First, the Lighthouse Service had to negotiate the purchase of acreage on Matagorda Island, which was accomplished by 1848. Next, the government of Texas was required to cede jurisdiction over the property before construction on the lighthouse could commence. The necessary bill was passed by the state legislature in 1849, but the governor failed to sign the document until September 29, 1851.
With the bureaucratic hurdles cleared, the firm of Murray and Hazlehurst in Baltimore started casting the iron sections that would create the fifty-five-foot tower. The necessary materials arrived at Matagorda Island during the summer of 1852, and the iron tower, with a brick lining, quickly started to rise above the island. A wooden dwelling was built nearby for Keeper James Cummings, who first lit the revolving array of reflecting lamps in the tower’s lantern room on December 31, 1852.
During the next decade, a series of upgrades would be applied to the tower. The lighthouse was painted during its first year of service, receiving a distinctive daymark of alternating white, red, and black horizontal bands. The following year, a wire enclosure was built around the lantern room to protect the lantern room’s glass plates and lamps from misguided birds. To increase the range of the light, additional iron sections were cast and used to raise the lantern room an additional twenty-four feet, giving the otherwise conical tower its distinctive long, straight neck. After the recently formed Lighthouse Board had finally adopted the Fresnel lens developed in France in 1822, a rotating third-order lens was placed in the newly extended tower and activated in July 1859.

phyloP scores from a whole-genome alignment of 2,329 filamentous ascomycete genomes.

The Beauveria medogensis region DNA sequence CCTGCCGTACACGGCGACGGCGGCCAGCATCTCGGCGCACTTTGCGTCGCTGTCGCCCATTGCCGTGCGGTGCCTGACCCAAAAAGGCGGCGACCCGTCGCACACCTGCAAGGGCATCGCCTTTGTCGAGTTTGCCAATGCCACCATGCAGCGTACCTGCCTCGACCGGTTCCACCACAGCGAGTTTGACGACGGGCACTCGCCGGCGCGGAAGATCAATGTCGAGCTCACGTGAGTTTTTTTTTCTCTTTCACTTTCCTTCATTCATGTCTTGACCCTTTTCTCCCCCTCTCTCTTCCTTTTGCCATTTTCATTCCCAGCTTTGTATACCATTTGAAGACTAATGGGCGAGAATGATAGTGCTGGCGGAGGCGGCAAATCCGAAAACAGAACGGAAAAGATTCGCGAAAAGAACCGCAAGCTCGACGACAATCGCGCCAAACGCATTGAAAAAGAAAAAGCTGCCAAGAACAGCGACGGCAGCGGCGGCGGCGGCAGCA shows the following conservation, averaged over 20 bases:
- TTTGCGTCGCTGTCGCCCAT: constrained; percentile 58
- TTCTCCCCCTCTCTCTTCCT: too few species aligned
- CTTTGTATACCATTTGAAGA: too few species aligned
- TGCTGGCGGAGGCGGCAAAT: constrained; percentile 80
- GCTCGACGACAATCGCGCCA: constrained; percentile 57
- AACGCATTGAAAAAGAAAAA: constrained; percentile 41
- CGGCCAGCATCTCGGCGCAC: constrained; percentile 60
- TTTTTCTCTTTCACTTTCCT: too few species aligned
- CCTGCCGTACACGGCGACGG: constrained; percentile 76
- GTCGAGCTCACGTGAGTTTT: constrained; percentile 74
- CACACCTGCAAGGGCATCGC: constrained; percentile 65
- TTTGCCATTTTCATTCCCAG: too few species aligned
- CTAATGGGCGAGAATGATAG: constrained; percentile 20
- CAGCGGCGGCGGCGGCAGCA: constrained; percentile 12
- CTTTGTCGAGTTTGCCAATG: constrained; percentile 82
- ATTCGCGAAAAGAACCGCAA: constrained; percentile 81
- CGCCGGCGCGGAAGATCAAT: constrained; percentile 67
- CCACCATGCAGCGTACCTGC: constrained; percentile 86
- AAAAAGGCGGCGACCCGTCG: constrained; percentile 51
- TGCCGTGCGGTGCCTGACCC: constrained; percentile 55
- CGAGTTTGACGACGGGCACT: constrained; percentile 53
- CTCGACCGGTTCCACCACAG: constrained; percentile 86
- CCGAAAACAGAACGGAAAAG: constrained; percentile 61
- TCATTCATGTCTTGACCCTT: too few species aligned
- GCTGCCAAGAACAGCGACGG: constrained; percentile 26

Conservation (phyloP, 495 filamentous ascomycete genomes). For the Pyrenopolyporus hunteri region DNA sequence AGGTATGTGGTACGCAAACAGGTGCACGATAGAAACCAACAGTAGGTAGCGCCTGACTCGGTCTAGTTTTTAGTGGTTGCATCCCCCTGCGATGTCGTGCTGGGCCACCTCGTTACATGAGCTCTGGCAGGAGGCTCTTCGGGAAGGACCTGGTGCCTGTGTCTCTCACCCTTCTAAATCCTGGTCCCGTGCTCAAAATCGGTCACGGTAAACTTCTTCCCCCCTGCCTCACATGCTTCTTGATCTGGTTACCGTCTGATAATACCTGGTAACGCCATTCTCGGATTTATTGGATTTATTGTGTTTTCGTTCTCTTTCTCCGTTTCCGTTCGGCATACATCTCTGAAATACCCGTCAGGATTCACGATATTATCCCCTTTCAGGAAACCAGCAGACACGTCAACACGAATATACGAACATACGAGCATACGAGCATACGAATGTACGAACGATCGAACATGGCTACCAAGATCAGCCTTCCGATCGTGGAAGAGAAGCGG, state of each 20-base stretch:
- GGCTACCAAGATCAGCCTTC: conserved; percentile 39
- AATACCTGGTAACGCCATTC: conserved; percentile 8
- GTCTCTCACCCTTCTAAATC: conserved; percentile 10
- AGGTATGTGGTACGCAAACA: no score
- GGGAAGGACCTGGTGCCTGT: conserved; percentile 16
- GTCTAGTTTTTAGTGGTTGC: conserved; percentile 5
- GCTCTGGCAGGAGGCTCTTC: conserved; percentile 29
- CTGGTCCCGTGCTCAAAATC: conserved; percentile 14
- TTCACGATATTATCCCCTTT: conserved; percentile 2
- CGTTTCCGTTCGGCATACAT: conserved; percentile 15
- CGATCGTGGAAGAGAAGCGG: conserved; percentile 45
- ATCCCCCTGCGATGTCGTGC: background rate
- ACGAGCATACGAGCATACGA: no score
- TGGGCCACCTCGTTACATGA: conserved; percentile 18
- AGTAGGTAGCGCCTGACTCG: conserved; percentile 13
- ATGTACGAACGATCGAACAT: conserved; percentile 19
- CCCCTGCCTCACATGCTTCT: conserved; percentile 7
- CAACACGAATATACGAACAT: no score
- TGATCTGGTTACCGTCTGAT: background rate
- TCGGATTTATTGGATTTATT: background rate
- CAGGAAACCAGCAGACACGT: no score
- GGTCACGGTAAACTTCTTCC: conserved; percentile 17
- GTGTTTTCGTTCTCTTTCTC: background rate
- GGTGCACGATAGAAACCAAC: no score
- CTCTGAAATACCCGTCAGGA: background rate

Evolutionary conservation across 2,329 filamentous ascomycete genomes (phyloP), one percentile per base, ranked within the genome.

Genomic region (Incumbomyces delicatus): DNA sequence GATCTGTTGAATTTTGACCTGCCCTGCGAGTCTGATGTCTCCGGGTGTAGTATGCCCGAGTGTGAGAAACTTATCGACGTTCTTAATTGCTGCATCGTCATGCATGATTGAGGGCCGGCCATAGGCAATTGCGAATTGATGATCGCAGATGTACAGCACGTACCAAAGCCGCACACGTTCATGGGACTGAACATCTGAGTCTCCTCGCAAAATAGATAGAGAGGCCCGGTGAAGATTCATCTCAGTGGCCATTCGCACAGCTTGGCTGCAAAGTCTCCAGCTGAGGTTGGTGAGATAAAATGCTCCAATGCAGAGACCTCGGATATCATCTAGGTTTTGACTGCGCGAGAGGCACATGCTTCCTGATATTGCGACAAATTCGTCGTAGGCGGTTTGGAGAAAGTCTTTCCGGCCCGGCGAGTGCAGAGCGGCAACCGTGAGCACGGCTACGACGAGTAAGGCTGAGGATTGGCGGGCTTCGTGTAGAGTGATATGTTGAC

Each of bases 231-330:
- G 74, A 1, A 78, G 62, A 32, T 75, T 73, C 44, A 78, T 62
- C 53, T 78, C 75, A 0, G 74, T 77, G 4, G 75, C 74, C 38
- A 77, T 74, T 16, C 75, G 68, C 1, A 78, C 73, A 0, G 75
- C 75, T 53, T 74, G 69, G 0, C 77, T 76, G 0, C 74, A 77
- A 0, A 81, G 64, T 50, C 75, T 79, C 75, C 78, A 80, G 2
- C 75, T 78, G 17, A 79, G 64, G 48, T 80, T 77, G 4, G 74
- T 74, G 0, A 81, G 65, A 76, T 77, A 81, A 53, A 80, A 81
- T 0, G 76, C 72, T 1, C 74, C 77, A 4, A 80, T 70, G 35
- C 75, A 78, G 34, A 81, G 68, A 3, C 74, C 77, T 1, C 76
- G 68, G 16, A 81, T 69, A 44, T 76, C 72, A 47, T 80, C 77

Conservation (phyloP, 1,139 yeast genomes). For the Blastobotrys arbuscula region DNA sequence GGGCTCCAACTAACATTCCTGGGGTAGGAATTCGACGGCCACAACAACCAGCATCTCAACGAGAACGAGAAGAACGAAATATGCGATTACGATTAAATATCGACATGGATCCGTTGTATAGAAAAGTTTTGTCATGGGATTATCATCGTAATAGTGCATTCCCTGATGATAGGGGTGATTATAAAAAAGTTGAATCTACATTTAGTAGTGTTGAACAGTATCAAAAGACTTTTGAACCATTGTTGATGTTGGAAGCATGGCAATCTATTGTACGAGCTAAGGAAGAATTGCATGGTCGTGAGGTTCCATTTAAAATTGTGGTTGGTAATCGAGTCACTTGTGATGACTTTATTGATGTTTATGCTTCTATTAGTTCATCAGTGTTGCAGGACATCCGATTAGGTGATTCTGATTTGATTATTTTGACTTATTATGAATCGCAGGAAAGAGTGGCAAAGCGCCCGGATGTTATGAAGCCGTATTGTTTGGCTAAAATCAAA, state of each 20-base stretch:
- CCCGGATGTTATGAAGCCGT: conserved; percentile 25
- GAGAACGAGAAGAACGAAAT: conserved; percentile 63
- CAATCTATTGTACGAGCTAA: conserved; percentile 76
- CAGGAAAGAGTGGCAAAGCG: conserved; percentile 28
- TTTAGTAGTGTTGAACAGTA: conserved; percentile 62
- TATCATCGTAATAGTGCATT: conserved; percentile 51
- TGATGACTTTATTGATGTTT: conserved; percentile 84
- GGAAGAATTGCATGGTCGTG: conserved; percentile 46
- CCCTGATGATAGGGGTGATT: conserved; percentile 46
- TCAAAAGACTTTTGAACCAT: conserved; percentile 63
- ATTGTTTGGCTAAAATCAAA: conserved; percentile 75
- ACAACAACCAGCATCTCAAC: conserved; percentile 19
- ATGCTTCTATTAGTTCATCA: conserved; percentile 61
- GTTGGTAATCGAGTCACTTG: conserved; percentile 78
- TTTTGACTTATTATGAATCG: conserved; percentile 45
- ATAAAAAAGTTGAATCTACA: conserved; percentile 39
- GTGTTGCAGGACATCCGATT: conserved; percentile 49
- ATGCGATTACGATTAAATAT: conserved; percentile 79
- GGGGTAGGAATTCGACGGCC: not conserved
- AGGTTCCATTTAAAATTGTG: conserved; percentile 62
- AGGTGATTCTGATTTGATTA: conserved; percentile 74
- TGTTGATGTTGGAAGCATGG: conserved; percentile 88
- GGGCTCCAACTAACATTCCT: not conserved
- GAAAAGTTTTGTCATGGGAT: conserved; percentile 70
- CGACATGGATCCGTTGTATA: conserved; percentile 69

On February 1, 1861, Texas became the seventh state to secede from the Union. During the ensuing Civil War, most of the lights along the Gulf Coast were extinguished, so they would not aid the blockading Union forces. The lens from Matagorda Lighthouse was removed from the tower and crated for storage. At this point, the stories of the Galveston and Matagorda Lighthouses diverge. The Galveston Lighthouse was completely dismantled during the war, and its precious iron was most likely used in the war effort. Matagorda Lighthouse almost disappeared too, when confederate soldiers were ordered to destroy the tower. Fortunately, their explosive charge only succeeded in damaging six of the tower’s iron sections and removing a large chunk of its foundation.
Matagorda Island Lighthouse finally returned to service on September 1, 1873, with a new one-and-a-half-story residence for the keeper standing nearby. For this tour of duty, the tower was painted an unimaginative solid black and outfitted with a new third-order Fresnel lens, manufactured by L. Sautter and Company in Paris, France and fitted with six bull’s-eye panels. The lens produced a white flash every ninety seconds at a focal plane of ninety-one feet above sea level.